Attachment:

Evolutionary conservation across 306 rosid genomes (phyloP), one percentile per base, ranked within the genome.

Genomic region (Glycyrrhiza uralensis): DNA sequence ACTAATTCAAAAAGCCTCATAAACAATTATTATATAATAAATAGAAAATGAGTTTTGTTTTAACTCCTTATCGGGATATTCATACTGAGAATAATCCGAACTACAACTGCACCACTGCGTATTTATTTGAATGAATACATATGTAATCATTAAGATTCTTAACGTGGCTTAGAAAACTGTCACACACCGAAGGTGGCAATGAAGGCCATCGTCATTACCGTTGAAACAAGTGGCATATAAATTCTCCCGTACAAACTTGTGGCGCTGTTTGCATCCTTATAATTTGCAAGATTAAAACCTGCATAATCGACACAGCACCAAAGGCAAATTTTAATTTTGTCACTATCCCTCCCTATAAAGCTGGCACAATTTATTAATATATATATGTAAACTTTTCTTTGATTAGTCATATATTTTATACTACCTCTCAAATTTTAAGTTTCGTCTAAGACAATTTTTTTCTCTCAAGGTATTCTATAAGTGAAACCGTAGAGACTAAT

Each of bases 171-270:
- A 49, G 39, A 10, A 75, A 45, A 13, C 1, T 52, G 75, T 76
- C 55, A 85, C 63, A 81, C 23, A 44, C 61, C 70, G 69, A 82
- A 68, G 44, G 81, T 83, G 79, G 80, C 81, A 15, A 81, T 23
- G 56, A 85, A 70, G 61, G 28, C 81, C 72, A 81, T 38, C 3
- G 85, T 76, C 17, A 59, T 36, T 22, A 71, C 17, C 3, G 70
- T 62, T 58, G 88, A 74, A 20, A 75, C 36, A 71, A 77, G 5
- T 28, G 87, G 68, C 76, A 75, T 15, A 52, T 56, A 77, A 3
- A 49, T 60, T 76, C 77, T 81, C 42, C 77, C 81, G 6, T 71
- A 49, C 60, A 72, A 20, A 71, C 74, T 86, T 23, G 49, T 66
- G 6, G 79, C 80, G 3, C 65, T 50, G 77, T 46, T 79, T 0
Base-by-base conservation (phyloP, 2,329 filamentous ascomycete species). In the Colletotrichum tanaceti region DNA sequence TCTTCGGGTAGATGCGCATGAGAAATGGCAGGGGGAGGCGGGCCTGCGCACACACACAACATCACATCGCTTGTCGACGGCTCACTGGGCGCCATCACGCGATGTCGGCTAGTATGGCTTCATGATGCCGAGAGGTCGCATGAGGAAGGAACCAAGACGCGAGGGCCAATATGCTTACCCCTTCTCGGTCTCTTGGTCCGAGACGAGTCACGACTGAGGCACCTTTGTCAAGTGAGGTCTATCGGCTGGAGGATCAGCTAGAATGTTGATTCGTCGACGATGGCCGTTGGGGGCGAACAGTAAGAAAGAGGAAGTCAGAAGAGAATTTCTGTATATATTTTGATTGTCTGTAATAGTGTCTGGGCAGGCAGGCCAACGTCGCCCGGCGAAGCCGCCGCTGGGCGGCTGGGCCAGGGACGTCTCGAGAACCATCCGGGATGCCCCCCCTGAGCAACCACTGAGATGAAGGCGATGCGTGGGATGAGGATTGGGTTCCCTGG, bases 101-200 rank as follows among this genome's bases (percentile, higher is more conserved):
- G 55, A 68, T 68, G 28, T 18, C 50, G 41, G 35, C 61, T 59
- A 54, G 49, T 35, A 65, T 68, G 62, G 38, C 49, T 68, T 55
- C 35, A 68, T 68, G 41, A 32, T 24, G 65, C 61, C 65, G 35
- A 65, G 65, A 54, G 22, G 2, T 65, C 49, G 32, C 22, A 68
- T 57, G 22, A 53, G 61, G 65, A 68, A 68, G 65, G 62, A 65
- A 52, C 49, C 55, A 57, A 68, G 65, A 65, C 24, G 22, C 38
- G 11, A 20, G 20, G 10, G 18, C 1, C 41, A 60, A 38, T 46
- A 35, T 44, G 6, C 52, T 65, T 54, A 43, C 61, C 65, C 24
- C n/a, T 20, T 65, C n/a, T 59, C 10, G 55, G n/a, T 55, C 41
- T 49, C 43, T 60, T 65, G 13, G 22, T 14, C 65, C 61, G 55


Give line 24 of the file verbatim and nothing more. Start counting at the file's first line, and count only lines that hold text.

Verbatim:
- T 49, C 43, T 60, T 65, G 13, G 22, T 14, C 65, C 61, G 55